Normally, manufacturers decide which market sector they want to target – hospitals, schools, airports, shops, offices or factories – and develop their products accordingly, in line with the tests and standards they select.

However, in some cases, standards which sufficiently represent the requirements of the specifier – or the performance of the product – might not exist. In such instances it might be possible to develop or combine test methods to provide a more appropriate examination of product performance in relation to its end use.

For example, manufacturers who want to turn out the average timber window for developments on a tight budget might decide that the recommendations of BS 644: Wood windows – specification for factory assembled windows of various types will be more than adequate to meet market demand.

Companies choosing to reach beyond the minimum and develop a product that stands out on quality can opt to have it certified. And increasingly, architects and specifiers want reassurance that they are buying a product that works: third party certification gives them that.

Choice of schemes

There are several schemes to choose from, although one of the most stringent is BM TRADA Certification‘s Q-Mark scheme for high performance timber and timber composite windows, launched in April this year.

The three-part scheme requires initial type testing, an approved quality management system and ongoing auditing of performance and production. Its starting point was BS 644, but it goes well beyond the standard by drawing on other existing standards and indicators of performance, including among other things, weather tightness, durability, thermal performance and preservation, calling up a host of other standards.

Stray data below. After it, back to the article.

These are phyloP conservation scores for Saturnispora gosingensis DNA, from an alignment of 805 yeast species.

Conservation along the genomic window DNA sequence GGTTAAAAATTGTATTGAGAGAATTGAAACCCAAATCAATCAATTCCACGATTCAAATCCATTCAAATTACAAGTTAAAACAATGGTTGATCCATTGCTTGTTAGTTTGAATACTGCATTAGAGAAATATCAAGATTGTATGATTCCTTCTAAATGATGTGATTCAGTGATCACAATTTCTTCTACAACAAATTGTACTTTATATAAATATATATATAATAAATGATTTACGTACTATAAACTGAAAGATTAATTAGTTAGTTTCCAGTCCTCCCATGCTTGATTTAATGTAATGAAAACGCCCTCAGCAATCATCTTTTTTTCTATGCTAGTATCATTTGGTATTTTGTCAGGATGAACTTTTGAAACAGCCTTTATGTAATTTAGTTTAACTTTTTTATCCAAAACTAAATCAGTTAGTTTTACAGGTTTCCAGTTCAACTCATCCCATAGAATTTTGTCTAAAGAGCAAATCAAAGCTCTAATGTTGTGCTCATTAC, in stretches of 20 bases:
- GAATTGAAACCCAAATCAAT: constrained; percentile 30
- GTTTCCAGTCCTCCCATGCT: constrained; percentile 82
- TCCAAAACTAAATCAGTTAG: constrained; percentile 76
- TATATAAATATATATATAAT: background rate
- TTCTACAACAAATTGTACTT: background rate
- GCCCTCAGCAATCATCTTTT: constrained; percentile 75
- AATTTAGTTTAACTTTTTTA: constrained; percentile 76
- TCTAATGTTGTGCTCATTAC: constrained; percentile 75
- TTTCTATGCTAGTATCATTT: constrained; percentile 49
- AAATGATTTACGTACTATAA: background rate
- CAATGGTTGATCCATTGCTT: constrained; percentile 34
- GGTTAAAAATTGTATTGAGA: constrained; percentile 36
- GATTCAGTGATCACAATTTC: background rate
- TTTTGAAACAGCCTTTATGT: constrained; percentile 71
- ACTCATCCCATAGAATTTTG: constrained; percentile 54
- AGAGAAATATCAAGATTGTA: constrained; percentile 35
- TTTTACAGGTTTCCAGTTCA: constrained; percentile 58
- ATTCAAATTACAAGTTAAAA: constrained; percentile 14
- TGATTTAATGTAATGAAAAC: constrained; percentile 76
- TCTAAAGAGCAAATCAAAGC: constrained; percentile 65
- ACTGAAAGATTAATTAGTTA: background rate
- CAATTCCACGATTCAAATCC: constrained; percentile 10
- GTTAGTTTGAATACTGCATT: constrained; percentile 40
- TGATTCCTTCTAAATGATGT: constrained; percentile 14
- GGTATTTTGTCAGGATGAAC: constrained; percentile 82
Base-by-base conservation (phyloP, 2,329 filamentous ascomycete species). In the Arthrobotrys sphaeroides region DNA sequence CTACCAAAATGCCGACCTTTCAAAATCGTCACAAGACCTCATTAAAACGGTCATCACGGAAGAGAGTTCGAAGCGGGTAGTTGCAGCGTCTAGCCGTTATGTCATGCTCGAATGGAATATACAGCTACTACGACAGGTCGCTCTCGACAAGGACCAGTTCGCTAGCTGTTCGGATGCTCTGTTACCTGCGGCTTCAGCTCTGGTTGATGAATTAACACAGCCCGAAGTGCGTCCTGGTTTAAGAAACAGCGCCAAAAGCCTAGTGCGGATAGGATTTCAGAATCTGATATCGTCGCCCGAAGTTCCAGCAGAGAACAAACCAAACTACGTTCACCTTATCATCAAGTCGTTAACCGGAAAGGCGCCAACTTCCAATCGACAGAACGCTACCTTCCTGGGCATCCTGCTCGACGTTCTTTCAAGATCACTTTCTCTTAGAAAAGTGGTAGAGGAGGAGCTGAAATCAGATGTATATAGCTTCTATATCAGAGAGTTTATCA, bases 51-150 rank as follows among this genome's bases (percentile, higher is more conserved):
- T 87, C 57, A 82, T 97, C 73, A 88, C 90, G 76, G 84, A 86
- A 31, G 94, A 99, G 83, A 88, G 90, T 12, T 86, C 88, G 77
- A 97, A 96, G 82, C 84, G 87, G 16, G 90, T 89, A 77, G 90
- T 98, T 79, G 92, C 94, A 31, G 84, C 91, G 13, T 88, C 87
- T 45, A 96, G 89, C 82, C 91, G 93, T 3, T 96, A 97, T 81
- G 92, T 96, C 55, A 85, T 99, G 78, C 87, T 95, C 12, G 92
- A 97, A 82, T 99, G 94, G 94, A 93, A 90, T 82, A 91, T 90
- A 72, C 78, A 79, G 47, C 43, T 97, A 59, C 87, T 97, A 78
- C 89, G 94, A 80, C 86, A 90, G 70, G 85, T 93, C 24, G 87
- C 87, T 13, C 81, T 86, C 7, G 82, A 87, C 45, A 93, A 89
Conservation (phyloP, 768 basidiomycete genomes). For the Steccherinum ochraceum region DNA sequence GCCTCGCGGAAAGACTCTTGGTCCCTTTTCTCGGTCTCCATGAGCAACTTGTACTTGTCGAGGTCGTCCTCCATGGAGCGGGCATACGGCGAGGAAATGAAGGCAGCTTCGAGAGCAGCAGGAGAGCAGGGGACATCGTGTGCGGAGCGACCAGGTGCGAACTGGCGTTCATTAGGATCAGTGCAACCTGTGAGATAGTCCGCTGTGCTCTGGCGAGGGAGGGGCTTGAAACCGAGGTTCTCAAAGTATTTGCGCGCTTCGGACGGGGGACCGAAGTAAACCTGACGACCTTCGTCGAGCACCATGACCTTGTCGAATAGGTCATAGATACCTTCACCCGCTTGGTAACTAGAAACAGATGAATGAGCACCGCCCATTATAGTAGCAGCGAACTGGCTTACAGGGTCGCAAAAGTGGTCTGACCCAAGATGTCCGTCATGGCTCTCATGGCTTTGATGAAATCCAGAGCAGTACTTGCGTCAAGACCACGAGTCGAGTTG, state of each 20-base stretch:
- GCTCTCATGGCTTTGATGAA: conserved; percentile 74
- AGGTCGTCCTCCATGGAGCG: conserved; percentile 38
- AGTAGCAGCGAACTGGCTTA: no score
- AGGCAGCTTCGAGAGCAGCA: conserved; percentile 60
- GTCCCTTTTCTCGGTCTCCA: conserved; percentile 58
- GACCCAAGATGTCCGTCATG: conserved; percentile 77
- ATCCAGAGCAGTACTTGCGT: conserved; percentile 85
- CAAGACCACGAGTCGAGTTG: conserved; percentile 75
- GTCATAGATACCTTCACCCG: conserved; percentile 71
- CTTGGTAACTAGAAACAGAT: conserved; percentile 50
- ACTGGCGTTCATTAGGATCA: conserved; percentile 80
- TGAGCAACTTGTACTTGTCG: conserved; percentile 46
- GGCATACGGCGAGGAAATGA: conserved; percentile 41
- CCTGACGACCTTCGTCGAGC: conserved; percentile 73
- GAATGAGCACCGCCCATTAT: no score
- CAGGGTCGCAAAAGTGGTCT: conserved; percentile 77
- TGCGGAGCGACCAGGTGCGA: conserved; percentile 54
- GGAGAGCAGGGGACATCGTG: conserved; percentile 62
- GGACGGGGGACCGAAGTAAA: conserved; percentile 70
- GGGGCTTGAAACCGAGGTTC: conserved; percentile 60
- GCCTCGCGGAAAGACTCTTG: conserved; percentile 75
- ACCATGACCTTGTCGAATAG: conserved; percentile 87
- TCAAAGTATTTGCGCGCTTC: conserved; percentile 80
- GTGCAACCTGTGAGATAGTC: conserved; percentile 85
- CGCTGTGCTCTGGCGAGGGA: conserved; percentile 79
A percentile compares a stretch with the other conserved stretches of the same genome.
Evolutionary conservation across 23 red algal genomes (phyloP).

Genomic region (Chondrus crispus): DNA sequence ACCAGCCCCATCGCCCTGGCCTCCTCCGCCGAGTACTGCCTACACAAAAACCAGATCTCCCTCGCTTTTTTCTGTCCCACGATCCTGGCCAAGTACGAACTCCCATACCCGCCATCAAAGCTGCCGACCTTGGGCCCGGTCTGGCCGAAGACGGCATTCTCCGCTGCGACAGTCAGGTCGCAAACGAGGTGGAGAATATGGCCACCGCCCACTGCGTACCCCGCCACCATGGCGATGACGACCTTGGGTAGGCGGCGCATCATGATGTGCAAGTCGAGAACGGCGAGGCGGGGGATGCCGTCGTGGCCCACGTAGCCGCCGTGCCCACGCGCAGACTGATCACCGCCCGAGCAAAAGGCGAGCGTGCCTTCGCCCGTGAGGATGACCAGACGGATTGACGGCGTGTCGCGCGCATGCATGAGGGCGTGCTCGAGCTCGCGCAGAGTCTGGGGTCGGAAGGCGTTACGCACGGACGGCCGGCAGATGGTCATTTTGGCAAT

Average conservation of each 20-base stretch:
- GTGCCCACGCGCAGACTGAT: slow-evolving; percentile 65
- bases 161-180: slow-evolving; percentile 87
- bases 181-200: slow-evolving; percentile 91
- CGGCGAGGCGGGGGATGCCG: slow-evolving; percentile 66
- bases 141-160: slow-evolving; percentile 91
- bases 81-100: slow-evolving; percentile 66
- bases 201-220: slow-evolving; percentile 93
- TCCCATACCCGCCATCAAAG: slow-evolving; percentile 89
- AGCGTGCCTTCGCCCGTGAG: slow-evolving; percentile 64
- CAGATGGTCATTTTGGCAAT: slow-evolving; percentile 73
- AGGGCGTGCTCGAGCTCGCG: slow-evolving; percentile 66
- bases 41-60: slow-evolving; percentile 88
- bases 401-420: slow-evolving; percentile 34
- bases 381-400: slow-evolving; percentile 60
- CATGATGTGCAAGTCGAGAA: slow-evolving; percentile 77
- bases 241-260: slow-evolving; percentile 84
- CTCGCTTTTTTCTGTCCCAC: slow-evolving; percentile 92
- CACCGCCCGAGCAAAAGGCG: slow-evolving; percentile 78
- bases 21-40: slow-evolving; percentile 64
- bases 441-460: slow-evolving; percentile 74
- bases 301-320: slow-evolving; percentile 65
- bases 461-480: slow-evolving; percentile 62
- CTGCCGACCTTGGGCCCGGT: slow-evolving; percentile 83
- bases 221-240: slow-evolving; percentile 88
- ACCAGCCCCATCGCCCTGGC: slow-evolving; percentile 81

A similar process is under way for timber doors, in response to a request from Janex, a leading Scandinavian door and window manufacturer. It wanted test evidence to establish the service life of its internal doors for commercial buildings. There was no standard or scheme to measure itself by, so the company turned to Chiltern Dynamics to develop a new test programme.

In-depth survey

Vincent Kerrigan, who led the research for Chiltern Dynamics, carried out an in-depth survey of wear and tear on internal doors in busy schools – deemed to be a ‘severe duty’ application. He also undertook an extensive review of UK and European codes and testing standards, selecting the toughest tests to develop the service life testing programme.

Mr Kerrigan said: “Janex supplied a top quality product, but they wanted evidence that would enable them to offer a service life guarantee, to set them further apart from their competitors. Until now, there has been nothing, in respect of durability, to judge a door by.”

Jens Skåra, technical manager for Janex, based at the UK headquarters in Grangemouth, said: “We felt that the best way to give credible advice to our customers about choosing a doorset product that would last the lifetime of a public/private sector financed project was to sanction a new test programme. Until now, we could only deliver test reports on separate parts of the doorset such as hinges, locks, handles or door leaves.”

Chiltern Dynamics combined test methods, taking a wide range of factors into consideration, to provide a measure of the durability of doorsets and a means against which they can be classified.

The end result is that doors can be specified with confidence for a range of demanding end uses. The standards reflected in the Chiltern Dynamics test programme include DD171: 1987, PAS 23:1999, EN 1191, EN 1192 and prEN 12400:2002.

Mr Kerrigan added: “Chiltern Dynamics is now working closely with BM TRADA to develop a Q-Mark product certification scheme which addresses the durability performance of doorsets. This will provide the added assurance that products consistently meet the performance levels identified in initial testing through ongoing testing and quality management.”